Of late there has been a growing buzz in the early stage investments space – lots of seed stage funds, incubators and entrepreneur mentoring platforms have come up – which is definitely a very encouraging sign.
An interesting innovation in this area is the advent of crowd funding platforms for startups, which – simply put – allow the crowd (people like you and me) to participate in the early stage funding process. [You can give GrowVC a whirl in case you haven’t already – a global platform that connects entrepreneurs with funders and mentors. Another similar example is AngelList. In a way, SecondMarket also allows one to get a piece of the pie of private unlisted firms, although it is more of secondary sale]
Crowd funding for startups is undoubtedly an exciting phenomenon – as it turns the traditional investing model on its head – wherein typically the ‘smaller’ investor comes in only when the company becomes ‘larger’ – large enough to have got listed on a stock exchange with all the regulatory hurdles cleared – thus making sure that the ‘small’ investor’s interest is safeguarded (as it is not efficient for people like you and me to perform a thorough due diligence of a company to invest an amount as small as say Rs. 10,000.).
The big plus of such a concept is for the startups themselves – they get a platform to showcase their product/service, and also a forum where they can get a general perception of how good their business model is according to the ‘crowd’ (Although the ‘crowd’ – who are mostly investors – may not really be the ‘end customers’ for the startups – so it is possible that even the ‘crowd’ may not be able to appreciate the solution that the startup is intending to provide). Not to forget, of course, the main objective – which is to get themselves some funding!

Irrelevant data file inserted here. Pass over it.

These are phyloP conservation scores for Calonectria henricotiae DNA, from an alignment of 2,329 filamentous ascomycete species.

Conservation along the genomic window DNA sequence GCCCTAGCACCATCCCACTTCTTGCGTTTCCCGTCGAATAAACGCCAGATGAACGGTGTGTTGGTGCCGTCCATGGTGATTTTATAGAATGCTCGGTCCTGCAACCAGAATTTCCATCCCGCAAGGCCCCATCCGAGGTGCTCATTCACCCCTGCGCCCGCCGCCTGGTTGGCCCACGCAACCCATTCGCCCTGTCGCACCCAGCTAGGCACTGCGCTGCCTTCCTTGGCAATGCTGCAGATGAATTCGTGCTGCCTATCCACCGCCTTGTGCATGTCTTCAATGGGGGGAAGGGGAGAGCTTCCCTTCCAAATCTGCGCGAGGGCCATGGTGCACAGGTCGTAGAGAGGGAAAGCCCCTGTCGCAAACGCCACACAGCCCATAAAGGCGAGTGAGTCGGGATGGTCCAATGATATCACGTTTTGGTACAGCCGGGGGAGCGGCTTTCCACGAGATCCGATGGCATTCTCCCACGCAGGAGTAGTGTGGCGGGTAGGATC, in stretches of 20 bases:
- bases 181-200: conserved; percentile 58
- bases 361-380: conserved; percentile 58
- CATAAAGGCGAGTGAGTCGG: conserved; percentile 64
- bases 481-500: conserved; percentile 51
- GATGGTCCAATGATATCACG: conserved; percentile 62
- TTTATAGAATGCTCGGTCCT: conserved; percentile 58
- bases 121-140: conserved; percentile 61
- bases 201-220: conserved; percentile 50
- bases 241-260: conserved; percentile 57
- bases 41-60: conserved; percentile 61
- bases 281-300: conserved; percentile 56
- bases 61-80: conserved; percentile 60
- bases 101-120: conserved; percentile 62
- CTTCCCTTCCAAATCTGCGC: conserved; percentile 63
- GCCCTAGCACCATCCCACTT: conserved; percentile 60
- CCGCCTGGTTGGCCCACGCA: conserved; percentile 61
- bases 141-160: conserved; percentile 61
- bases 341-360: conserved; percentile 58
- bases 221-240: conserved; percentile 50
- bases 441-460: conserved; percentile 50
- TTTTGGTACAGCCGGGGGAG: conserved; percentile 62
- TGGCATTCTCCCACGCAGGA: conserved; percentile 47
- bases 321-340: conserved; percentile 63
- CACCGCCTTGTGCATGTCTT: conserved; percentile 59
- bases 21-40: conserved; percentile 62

From the funders’ point of view, apart from being an opportunity for ‘small’ investor to be part of the early stage investment space, it also creates a pool for early stage funds to build a pipeline of deal flow.
There are big challenges to be overcome though. For one, the platforms have to strike the right balance between the following two extremes
- Potential investors ending up NOT investing in startups – because it may not make sense to invest a lot of time to study the startup/entrepreneur/ business model – given the amount they want to invest is so small [As against, angels/seed stage funds – who spend a lot of time to understand the startup and the entrepreneur, but also invest a substantial amount]
- Potential investors following a herd mentality – and ending up (frivolously?) investing small amounts, but in large numbers [GroupOn/Facebook Valuations on SecondMarket?]
Moreover, the Capital Market regulators would also come into picture – making the regulatory environment more stringent (which is of course, good in a way!) [The SEC has already shown its inquisitiveness towards the SecondMarket transactions!]
We have already seen the rise and (relative) fall of the Microfinance industry. We probably need to keep a check to make sure the ‘Microequity’ concept sees a comparatively smooth sailing.
What’s your take?
[Guest article contributed by Mandar Kulkarni]
Note from Ashish: There are a lot of other open questions regarding crowdfunding model, especially related to “privacy” of a business plan (who gets to see my bplan? Do I control it? Who is the crowd here?). Over the next few days, we will share some of our thoughts on the crowdfunding piece and will cover the ground reality as well. If you have insights/perspective in Crowdfunding model, do share.